Many people neglect to replace the "venturi-gasket" when rebuilding a tanked-engine. It's the small round gasket that fits onto the tube at the rear of a tank-bowl and seals against the back-plate. A leaky-seal here can cause problems. "Any" leaks can cause problems with a tanked engine.. so be aware of any fuel leaking around the tank.. and take the necessary measures to correct it.

Maybe this was more information than you needed.. but these tips have helped me to keep my engines running reliably. Good luck! Thumbs Up



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Re: Cox Fuel Hose and Tank gaskets

Post  SteveEhlers on Sun Jul 30, 2017 10:31 pm

Roddie,
Thanks for your detailed answer. Yea, I know a lot about them along with info you mentioned, but didn't know the screw sizes off hand. I have a friend that owns a Bolt company and I will see if they have anything before I order . Thanks again !
Steve
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Re: Cox Fuel Hose and Tank gaskets

Post  RknRusty on Sun Jul 30, 2017 11:16 pm

A pack of assorted stainless steel pan head 2-56 screws with nuts can be gotten at Radio Shack. They are usually in a large drawer bin on the sales floor. They'll also have #2 washers.

* 2-56 Round-Head Machine Screws (42-Pack)
* Model: 64-3010
* Catalog #: 64-3010
* $2.09

What I'm mostly referring to in my answer is the Cox Bee type reed valve engines with the built-on fuel tank.

Unfortunately, these screws are all slot drives, slip, puncture, and cuss drives, SPC drives. They fit mounting tabs without scratching the tank wall, and they fit tank backplates too. For added safety against cracking or deforming the internal boss of the tank backplates, I believe the #2 washers will fit inside the recess. For final assembly, that washer makes a good seal against air leaks with a little RTV smeared on the underside of it, and under the screw head too. Micro cracks in this area are one of the hair pullers of tanked Cox engines. Many of the maddening problems of erratic running tanked reed engines are pesky air leaks.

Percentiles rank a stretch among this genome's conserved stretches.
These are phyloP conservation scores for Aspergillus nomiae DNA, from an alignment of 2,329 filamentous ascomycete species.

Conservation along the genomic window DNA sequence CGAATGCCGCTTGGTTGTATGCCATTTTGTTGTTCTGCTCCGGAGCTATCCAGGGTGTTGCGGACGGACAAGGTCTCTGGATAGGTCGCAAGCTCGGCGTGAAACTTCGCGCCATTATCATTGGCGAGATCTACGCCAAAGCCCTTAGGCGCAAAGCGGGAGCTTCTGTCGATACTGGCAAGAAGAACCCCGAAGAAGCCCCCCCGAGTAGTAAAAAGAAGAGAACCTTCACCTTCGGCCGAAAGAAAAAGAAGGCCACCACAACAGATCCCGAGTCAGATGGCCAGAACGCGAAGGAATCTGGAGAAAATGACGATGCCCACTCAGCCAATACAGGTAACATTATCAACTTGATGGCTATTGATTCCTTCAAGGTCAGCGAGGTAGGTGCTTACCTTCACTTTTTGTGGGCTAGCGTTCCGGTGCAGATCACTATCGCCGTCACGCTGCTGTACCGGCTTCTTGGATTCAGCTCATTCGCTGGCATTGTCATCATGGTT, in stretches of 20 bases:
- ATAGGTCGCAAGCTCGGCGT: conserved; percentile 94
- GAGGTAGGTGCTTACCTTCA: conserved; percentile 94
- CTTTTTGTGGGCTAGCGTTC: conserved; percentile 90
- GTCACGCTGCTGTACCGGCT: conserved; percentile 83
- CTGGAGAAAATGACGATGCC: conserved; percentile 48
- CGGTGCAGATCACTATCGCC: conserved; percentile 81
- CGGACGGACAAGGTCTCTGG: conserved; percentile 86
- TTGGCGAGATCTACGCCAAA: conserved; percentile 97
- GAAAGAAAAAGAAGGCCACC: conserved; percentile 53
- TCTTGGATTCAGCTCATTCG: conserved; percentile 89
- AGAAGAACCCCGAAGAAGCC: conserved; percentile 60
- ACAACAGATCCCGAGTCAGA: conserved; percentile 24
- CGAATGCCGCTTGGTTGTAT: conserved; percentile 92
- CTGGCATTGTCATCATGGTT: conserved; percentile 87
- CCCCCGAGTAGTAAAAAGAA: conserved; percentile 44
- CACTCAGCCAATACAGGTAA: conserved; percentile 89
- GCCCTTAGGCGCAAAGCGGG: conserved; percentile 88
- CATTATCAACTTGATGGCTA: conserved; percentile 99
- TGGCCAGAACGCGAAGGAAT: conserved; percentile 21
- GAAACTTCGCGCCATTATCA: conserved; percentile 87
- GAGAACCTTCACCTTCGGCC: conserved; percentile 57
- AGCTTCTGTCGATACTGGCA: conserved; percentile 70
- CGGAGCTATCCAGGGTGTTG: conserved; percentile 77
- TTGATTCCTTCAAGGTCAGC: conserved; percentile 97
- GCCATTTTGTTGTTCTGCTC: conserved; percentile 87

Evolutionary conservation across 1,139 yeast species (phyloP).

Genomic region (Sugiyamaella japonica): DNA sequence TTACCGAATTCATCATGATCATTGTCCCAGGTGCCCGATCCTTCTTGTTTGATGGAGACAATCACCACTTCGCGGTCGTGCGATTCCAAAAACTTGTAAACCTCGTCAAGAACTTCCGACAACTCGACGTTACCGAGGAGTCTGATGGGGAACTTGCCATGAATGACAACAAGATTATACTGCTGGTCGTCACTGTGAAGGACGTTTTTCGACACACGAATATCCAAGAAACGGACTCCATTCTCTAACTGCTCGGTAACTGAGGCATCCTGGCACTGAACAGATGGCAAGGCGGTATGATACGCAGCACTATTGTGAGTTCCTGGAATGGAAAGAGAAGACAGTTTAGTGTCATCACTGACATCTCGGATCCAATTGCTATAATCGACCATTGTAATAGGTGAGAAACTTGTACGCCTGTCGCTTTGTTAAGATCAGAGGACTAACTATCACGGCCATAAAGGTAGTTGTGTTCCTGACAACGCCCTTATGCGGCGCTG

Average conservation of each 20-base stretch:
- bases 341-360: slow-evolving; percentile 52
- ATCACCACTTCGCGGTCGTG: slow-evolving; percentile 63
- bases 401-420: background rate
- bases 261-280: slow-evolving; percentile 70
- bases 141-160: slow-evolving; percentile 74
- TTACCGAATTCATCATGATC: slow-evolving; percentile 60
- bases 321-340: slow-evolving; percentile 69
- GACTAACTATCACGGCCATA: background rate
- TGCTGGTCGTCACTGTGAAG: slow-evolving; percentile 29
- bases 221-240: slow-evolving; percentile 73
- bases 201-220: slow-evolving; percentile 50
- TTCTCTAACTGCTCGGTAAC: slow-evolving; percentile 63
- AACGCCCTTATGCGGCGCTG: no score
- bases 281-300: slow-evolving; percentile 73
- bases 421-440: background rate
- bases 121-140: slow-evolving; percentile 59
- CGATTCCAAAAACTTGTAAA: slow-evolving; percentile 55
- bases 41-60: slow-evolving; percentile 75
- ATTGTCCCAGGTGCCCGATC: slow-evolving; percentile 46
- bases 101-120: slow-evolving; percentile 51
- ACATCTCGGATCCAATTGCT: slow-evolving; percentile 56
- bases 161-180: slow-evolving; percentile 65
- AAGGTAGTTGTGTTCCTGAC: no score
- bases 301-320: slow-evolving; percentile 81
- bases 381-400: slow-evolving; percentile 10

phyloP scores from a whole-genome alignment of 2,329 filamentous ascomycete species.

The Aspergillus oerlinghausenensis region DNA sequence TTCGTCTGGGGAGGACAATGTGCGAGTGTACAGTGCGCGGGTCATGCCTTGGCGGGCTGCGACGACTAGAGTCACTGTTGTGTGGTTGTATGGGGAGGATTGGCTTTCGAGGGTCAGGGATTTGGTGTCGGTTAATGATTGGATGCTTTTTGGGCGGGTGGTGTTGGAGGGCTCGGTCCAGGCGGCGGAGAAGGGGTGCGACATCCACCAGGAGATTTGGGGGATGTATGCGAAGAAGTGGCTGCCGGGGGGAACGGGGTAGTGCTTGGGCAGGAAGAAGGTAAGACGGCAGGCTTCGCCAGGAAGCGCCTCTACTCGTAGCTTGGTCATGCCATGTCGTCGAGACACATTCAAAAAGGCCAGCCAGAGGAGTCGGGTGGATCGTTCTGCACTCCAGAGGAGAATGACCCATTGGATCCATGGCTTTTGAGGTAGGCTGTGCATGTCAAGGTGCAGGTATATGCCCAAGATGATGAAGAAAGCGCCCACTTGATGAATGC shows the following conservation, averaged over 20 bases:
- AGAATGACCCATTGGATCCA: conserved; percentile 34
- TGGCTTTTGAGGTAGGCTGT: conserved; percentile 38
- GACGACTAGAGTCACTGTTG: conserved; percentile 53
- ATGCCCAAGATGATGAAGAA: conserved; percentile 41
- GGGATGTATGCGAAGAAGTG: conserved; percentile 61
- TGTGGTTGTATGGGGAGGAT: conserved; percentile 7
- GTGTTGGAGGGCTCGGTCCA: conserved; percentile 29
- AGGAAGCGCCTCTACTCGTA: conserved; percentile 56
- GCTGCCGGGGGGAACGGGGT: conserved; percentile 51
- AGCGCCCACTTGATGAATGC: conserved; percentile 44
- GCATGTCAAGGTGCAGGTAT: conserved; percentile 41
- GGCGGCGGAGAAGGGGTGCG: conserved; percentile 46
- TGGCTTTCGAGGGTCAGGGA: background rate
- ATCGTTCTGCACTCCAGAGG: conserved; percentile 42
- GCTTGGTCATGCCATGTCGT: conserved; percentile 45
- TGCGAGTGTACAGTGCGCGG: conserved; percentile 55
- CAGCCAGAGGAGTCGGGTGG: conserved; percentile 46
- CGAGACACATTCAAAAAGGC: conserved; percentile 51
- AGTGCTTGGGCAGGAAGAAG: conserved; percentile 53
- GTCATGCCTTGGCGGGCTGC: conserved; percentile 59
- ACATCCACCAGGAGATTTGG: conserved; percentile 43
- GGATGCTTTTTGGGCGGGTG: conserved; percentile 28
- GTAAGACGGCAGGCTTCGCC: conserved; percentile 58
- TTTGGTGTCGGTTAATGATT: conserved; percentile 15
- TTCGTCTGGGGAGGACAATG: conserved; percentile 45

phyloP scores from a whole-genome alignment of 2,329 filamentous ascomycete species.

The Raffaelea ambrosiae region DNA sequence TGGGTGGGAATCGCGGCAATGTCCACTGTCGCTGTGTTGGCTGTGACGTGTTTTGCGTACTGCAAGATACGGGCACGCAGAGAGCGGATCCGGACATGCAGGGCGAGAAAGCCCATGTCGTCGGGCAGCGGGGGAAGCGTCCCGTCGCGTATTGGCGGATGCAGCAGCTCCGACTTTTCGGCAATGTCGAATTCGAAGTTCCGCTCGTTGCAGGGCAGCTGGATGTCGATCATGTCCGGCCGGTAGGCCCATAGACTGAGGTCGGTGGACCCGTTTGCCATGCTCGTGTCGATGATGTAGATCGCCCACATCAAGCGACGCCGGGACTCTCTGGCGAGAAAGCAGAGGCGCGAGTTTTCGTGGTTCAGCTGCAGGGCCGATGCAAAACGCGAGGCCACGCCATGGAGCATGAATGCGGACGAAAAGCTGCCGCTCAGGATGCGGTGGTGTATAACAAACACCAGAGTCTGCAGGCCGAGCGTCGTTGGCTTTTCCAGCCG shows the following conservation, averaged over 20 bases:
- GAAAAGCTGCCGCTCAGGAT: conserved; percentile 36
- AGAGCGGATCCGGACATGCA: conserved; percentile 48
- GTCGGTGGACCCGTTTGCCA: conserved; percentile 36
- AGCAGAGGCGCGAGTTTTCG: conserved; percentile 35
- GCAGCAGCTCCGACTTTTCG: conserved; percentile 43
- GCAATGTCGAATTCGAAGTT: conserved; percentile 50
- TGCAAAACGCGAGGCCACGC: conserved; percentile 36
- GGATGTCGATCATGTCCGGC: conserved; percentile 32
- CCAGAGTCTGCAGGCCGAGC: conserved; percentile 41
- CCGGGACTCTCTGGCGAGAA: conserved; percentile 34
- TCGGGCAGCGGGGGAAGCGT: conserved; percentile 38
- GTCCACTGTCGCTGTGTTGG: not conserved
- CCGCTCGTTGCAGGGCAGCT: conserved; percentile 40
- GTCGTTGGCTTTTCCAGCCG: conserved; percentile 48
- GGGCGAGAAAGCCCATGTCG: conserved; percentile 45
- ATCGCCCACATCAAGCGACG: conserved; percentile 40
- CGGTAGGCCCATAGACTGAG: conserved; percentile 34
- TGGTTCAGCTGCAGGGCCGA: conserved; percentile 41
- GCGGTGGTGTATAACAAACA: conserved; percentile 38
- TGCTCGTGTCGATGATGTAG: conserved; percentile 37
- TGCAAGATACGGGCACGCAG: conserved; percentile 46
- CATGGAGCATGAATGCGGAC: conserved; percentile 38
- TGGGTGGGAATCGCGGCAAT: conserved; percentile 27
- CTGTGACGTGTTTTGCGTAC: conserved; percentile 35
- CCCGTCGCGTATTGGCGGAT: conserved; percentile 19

Another one is that the threads in the crankcase are not always deep enough, either to maintain a good grip on a screw, or other times it'll give a false impression that a slightly longer screw is tight... when in fact, it's only run out of threads, leaving both the crankcase and backplate leaky. This is the #1 reason you should get a 2-56 plug tap, or flatten the tip of a taper tap. The holes are plenty deep enough, just not threaded all the way down. This makes the backplate feel tight before the screws are actually in all the way. I've extended the threads up to 5-8 turns deeper on some engines.

There are many other reasons for performance killing air and fuel leaks there too. The flat washer Roddie mentions sealing the venturi tube to the backplate's air inlet will cause it to possibly run well at first and then sputter and change speed when the fuel level drops and uncovers this seal. The head pressure goes haywire. Though at first glance it looks like a worn out flattened o-ring, it's not toroidal and if you try to force a small o-ring to work, it may deform the already super bitchy backplate. Especially the plastic ones. People have made replacements with varying success... silicon fuel line slices, latex surgical tube lots of experiments have been done. But give it a try, maybe you'll nail it. Maybe a thin wall bicycle innertube. Probably been done.